We provide the first data on the pattern of MH diversity in the seahorse H. The sex-role reversed H. This species has a single functional MH class II beta-chain gene that is expressed in the male brood pouch, suggesting that this gene may be immunologically active in these tissues. Mating experiments are currently being used to determine whether MH-odor cues are used in mate choice decisions in H. Whole genomic DNA was extracted from muscle tissue of a single H.

Sequences were aligned in BioEdit v. Purification of digested DNA and adaptor ligation followed the Clontech protocol. Cloned products were compared to direct sequences generated with several different primer combinations, in order to identify allelic phase and to identify any cloning-mediated PCR artifacts.

To further explore this pattern, we screened cDNA libraries of seahorse pouch and reference tissues from pregnant and non-pregnant individuals for the presence of MH genes using sequencing.

Briefly, both normalized and unnormalized cDNA libraries prepared from purified total RNA derived from the pouch tissues of a single pregnant and non-pregnant seahorse, together with a pool of normalized reference tissues from the pregnant individual brain, gills, liver, heart, kidney and testes , were individually MID-tagged with a unique sequence identifier. Seahorses are listed under Appendix II of the United Nations Convention on the International Trade in Endangered Species CITES , and the majority of the samples included here thus originate from a captive-bred population derived from individuals collected from several sex-role reversed Tasmanian populations.

The seahorses in this captive-bred population are held in large communal breeding tanks 2, L with 50 males and 50 females per tank, allowing free mate choice Hawkins R, pers. In addition to 95 individuals from the captive-bred population, we obtained complete exon 2 sequences from 5 wild-caught seahorses from Sydney, Australia 2 individuals collected in and Tasmania 3 individuals collected from 3 populations in and Sequencing results were identical using either primer combination data not shown.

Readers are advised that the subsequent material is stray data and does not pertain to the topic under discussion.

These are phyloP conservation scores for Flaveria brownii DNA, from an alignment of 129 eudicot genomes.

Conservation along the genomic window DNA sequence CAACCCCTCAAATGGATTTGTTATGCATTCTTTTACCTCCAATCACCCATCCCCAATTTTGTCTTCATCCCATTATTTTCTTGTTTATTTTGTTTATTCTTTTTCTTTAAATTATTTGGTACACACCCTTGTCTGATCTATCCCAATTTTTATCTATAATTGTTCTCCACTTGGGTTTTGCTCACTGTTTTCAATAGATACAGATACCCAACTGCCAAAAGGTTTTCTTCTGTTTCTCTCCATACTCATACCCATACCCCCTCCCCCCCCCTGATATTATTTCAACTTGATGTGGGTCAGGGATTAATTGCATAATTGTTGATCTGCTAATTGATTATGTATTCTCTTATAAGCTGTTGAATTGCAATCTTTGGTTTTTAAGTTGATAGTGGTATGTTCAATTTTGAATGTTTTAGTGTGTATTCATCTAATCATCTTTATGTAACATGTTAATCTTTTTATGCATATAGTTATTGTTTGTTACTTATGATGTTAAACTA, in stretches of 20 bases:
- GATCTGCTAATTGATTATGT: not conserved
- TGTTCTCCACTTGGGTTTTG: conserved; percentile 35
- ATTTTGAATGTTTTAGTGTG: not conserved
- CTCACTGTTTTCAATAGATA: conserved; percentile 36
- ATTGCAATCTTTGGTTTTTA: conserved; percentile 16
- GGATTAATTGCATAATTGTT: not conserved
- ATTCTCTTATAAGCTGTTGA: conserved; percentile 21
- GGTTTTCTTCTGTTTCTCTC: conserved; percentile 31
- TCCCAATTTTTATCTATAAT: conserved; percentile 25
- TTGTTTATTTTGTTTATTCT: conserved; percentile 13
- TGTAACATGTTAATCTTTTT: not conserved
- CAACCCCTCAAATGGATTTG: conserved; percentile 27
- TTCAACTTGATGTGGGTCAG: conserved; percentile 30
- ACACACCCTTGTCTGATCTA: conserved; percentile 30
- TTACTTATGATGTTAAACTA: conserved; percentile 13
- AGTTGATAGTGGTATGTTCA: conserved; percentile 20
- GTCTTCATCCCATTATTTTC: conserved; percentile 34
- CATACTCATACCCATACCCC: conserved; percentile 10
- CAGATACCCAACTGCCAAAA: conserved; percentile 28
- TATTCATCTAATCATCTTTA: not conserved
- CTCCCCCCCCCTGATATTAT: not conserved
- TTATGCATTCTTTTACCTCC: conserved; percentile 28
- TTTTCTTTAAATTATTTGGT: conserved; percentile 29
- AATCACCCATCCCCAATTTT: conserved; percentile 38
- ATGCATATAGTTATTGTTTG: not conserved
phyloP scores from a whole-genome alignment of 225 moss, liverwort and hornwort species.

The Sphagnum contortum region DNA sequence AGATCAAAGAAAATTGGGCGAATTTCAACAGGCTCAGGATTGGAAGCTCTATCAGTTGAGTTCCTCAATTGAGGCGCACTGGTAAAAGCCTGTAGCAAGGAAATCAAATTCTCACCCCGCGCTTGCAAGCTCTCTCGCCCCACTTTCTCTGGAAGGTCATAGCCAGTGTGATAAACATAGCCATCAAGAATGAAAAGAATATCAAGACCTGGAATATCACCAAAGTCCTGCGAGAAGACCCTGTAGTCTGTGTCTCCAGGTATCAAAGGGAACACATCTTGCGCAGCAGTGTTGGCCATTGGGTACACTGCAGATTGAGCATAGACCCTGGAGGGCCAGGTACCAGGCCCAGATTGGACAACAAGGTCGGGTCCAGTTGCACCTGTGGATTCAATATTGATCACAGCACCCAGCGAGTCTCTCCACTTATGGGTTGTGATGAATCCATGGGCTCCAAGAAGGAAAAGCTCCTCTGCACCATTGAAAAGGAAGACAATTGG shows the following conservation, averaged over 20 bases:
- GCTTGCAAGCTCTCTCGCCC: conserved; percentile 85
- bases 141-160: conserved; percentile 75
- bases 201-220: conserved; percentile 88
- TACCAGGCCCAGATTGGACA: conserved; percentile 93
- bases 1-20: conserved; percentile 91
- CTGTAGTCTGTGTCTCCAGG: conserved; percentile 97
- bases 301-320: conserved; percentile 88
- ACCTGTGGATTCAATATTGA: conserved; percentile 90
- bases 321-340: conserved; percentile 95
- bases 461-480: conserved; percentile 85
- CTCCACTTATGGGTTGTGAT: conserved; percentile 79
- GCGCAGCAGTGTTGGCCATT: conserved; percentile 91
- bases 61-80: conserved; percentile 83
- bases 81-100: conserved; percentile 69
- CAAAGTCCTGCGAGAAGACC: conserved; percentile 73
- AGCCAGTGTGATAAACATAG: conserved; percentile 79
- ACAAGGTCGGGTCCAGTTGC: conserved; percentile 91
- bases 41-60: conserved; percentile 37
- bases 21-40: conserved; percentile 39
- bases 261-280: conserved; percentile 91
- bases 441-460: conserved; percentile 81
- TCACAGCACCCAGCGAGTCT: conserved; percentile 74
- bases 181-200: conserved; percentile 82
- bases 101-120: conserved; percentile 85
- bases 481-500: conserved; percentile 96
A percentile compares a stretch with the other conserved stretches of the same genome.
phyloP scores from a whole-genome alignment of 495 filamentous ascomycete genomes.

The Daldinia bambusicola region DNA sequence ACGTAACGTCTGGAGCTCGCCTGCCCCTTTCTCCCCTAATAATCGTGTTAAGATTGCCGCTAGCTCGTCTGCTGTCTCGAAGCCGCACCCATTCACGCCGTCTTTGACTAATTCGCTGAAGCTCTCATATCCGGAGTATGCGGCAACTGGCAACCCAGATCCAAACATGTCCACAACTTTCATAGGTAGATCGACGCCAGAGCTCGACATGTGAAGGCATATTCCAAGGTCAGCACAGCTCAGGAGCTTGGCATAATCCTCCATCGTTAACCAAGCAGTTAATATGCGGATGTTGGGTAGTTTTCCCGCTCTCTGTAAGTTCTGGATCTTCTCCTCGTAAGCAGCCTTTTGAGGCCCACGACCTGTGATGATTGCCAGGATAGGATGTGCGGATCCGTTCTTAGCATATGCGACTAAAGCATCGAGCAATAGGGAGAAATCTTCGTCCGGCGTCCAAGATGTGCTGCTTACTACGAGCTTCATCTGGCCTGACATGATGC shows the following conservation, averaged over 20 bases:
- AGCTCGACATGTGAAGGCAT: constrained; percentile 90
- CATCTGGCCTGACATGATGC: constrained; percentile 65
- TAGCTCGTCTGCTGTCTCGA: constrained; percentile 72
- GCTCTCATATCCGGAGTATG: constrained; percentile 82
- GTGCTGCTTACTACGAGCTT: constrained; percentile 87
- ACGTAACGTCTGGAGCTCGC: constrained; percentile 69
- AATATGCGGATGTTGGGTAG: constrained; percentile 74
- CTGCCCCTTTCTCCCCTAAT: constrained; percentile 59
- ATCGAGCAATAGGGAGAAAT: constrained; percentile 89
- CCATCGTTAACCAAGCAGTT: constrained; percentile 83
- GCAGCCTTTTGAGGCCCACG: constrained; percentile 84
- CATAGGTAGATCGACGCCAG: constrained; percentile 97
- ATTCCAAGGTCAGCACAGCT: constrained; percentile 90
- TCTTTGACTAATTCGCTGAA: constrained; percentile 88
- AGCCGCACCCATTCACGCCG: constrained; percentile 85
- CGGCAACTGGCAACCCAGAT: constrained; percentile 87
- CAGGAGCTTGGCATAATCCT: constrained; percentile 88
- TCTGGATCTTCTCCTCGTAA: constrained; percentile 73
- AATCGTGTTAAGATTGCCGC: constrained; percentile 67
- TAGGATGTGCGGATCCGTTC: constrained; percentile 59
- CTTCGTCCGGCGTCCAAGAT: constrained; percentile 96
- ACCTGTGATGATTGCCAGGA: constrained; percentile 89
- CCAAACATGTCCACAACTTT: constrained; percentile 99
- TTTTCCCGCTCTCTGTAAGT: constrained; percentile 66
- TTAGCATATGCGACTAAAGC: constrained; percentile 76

All private haplotypes were sequenced in a minimum of 2 independent runs in order to reduce the possibility of PCR artifacts.

Degenerate positions in heterozygote sequences were scored using IUPAC nomenclature to facilitate the inference of allelic phase see below. Sequence data were assembled using Sequencing Analysis 5. Sequences were aligned with Muscle v. To investigate the peptide binding region PBR , we analysed bp sequences of exon 2 total length: bp after omitting the first 2 nucleotides and the final nucleotide of exon 2, to obtain a complete reading frame. MH haplotypes of each individual were inferred from degenerate sequence data using a Bayesian statistical method implemented in PHASE v.

DnaSP v. To visualize relationships among the different exon 2 alleles and the non-synonymous substitutions separating them, a haplotype network was prepared using TCS v.

Tests for Hardy Weinberg equilibrium were performed in Genepop on the web [ 65 , 66 ] using the default settings for the Markov Chain search. The analysis of non-random associations of alleles was performed using non-parametric simulations 10, permutations , incorporating empirical allele frequencies, with the Monte Carlo simulation function in PopTools v.

Mega v. Codeml tests the goodness of fit of codon substitution models to a dataset using maximum likelihood. A neighbor-joining tree was generated for the 17 exon 2 alleles using Neighbor v. We compared the fit of a neutral evolution model with recombination M7 with one allowing for positive selection M8 , using a likelihood-ratio test LRT. More recently, Reche and Reinherz [ 50 ] presented an updated model of human PBS based on a larger sampling of potential peptides.